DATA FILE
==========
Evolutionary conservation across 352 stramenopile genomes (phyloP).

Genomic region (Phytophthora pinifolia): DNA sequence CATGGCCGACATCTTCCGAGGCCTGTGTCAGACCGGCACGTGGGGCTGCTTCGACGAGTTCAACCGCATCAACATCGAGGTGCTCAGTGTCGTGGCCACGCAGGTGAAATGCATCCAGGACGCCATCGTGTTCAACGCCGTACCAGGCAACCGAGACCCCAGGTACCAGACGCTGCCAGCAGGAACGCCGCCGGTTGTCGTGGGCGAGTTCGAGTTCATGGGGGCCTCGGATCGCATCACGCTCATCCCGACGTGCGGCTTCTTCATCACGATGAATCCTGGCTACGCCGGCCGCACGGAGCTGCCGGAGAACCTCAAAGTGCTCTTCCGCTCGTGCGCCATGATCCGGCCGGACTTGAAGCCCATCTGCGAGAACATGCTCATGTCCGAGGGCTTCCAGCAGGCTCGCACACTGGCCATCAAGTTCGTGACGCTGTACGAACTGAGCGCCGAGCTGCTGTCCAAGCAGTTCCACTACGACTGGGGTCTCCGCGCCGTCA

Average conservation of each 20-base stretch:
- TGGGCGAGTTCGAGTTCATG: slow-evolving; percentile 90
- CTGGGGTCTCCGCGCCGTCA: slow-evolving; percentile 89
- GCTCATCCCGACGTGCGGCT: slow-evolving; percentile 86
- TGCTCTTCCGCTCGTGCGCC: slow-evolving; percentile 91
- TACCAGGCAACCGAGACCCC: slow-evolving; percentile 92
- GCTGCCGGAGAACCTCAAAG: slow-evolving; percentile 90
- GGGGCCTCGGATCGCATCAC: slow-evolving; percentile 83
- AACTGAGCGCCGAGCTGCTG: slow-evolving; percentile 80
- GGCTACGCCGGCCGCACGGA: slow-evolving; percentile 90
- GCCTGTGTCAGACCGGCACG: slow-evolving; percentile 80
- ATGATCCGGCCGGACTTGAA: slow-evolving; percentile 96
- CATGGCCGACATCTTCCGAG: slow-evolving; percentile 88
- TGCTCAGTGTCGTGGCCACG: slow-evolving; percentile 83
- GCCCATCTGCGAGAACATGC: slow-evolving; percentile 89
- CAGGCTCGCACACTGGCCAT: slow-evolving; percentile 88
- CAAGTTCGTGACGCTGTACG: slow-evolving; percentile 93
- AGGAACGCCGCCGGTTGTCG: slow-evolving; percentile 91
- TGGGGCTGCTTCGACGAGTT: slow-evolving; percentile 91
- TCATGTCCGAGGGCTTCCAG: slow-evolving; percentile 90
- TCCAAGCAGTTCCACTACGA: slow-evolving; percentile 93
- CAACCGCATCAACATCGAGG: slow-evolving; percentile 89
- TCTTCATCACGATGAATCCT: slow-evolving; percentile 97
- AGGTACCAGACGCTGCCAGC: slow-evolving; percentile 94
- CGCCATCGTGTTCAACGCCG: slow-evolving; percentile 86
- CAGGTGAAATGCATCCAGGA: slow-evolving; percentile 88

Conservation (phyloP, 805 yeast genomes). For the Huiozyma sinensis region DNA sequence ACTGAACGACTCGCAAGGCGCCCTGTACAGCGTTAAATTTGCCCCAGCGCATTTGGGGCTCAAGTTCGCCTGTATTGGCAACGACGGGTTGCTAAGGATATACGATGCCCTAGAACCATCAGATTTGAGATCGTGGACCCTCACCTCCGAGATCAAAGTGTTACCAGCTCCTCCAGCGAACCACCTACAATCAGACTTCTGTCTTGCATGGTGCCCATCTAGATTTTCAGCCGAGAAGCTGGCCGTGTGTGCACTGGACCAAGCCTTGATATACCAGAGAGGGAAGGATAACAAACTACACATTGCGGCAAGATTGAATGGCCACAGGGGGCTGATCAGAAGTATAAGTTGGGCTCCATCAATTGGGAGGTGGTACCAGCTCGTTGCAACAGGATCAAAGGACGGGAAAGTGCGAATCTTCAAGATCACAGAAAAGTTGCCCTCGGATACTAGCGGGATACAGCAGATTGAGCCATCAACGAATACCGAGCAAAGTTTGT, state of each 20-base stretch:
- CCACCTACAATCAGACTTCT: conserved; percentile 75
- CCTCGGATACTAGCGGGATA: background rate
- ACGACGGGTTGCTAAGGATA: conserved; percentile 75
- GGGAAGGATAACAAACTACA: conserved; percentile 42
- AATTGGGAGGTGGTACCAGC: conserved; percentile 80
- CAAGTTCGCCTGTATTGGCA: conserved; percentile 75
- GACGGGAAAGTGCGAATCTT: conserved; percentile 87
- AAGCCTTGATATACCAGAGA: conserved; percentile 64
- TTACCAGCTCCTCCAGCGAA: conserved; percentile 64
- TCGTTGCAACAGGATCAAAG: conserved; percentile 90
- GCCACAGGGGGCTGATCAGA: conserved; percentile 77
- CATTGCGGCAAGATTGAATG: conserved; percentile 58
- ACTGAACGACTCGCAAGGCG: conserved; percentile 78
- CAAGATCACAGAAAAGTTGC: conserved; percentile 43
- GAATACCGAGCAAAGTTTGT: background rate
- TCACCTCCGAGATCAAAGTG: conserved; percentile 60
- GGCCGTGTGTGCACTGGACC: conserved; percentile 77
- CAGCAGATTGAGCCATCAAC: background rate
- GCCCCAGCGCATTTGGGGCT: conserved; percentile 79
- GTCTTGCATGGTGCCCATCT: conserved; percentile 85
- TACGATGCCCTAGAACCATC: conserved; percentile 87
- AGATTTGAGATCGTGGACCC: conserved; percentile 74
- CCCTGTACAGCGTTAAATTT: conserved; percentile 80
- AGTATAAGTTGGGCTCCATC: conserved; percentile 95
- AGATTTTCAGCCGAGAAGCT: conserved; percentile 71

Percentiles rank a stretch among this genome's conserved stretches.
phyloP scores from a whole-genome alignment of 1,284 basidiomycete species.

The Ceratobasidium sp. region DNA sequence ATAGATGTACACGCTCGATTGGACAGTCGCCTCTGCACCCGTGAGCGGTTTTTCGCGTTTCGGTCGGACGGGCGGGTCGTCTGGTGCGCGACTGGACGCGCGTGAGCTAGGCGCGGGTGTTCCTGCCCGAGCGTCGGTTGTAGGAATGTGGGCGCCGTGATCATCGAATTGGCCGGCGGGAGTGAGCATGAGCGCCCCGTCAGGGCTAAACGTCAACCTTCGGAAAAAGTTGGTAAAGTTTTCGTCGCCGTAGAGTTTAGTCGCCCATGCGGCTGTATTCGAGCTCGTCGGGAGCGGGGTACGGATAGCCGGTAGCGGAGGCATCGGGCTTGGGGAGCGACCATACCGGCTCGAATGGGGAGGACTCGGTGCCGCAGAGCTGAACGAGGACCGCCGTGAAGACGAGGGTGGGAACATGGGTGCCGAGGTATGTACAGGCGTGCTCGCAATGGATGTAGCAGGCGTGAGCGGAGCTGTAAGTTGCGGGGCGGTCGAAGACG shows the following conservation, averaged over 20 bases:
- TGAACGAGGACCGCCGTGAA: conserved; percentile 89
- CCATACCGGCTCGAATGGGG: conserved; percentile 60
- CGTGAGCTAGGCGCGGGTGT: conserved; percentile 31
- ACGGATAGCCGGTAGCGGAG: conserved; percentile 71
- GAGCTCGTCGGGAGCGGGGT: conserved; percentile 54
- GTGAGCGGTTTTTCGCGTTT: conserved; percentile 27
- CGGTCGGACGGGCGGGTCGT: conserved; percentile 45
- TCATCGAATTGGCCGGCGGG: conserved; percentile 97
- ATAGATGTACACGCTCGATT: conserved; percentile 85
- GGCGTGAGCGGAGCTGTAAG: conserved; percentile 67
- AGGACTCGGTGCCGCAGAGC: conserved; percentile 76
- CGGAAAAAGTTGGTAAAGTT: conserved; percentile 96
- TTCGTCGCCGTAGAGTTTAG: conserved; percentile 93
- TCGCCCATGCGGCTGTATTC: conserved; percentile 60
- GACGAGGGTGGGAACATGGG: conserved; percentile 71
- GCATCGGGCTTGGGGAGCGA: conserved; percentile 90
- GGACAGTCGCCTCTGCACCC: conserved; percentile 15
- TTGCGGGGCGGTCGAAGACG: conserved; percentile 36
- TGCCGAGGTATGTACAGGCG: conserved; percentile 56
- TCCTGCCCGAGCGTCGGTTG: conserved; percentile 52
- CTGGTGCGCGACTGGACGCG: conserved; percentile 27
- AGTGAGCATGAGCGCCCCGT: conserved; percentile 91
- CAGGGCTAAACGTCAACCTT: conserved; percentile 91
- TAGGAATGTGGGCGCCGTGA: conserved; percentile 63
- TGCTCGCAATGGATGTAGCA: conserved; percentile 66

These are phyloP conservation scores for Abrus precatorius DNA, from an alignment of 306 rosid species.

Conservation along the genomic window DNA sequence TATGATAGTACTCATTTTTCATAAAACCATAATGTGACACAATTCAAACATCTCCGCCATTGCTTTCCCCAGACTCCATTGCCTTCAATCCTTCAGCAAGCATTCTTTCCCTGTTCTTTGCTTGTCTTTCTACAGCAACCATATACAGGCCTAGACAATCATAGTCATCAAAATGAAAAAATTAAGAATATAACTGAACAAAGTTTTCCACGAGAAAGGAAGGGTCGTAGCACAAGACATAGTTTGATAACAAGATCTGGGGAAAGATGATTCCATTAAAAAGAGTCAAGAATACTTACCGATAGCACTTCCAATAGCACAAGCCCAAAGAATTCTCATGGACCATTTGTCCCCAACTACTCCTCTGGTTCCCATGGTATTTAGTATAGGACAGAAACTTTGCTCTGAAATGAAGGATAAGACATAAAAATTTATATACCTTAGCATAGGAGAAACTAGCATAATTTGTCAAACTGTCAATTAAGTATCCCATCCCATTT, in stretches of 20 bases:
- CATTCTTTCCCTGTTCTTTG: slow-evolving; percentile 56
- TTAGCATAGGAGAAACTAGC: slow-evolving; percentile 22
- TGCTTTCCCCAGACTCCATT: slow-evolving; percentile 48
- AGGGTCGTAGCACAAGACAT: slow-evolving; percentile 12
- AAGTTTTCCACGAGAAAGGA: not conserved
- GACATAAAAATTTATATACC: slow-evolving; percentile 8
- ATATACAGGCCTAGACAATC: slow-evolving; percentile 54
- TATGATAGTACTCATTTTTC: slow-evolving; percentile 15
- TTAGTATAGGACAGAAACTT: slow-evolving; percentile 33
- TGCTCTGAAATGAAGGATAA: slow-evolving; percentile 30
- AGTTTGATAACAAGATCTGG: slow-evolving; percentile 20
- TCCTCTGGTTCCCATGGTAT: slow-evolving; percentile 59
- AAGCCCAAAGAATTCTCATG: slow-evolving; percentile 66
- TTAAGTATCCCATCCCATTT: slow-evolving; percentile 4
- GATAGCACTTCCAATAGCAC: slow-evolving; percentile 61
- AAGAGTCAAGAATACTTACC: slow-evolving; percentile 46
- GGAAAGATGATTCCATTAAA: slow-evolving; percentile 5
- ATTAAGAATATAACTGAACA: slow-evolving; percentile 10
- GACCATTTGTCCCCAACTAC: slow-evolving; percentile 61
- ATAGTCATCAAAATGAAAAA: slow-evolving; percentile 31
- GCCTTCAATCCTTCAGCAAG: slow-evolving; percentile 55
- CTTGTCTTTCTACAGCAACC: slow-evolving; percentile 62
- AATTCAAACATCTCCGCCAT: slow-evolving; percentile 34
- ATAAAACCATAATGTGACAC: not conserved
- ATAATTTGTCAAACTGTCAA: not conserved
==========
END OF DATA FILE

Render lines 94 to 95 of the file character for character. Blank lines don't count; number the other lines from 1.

- TGCTCTGAAATGAAGGATAA: slow-evolving; percentile 30
- AGTTTGATAACAAGATCTGG: slow-evolving; percentile 20